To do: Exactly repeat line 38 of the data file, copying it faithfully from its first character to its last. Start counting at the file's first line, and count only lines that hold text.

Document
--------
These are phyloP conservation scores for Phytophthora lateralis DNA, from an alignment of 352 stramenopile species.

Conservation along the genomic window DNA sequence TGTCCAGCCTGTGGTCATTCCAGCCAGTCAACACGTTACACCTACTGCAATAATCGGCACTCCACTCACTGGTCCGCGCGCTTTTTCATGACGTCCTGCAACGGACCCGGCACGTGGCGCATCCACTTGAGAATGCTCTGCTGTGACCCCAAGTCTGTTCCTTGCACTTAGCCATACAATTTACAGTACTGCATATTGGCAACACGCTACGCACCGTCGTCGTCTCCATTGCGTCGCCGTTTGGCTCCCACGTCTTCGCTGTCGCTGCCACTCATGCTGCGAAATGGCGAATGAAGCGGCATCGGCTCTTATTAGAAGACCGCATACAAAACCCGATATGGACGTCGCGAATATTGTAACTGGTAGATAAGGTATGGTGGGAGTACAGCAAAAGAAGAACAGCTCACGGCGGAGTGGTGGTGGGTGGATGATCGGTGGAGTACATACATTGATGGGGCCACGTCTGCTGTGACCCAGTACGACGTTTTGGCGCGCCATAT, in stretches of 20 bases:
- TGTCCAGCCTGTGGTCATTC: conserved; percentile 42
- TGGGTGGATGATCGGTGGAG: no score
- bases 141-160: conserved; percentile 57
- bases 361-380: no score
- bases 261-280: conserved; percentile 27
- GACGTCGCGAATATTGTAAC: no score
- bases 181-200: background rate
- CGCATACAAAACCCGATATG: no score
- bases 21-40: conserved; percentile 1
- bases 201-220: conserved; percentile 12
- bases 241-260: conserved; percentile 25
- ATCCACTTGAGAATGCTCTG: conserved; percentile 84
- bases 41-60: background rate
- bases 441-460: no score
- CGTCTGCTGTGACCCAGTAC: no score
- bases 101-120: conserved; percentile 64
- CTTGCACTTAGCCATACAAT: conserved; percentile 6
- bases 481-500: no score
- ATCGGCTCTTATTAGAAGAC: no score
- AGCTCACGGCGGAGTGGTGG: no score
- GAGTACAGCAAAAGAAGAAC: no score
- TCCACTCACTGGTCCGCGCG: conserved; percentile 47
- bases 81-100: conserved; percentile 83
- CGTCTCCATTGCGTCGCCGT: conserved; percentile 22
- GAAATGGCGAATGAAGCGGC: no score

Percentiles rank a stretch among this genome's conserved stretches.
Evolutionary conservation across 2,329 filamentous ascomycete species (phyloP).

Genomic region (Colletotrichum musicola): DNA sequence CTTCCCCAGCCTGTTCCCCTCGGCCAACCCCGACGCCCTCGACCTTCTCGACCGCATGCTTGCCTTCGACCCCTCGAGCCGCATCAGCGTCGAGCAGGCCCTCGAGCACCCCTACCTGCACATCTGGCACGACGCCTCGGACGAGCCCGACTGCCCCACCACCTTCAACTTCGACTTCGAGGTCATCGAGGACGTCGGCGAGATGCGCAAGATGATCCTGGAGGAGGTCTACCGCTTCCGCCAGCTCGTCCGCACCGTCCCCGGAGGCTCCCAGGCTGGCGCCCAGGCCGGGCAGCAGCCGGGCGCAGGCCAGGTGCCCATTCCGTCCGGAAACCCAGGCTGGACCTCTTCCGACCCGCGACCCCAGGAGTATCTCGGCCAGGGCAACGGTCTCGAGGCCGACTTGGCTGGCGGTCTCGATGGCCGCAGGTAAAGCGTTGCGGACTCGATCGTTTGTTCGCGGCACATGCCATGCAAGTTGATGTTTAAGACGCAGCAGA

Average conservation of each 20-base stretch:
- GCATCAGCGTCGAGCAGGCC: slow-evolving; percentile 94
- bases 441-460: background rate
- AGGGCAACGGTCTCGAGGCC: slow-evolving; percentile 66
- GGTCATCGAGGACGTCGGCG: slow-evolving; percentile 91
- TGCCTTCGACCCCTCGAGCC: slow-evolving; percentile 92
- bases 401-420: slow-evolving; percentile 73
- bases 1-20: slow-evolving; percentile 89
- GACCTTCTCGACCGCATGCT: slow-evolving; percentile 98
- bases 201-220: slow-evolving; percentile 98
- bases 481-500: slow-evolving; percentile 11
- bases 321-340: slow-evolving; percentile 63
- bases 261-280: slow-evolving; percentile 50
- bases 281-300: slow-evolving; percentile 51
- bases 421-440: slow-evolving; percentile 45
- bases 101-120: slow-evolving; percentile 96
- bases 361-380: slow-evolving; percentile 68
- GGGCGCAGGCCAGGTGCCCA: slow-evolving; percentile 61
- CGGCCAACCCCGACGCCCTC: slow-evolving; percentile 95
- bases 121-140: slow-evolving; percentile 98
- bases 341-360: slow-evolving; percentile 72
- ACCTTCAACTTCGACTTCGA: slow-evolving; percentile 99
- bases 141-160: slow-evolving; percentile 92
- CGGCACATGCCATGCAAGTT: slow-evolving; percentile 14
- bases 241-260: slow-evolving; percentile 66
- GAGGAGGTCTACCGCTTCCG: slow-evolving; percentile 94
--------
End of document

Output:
- bases 1-20: slow-evolving; percentile 89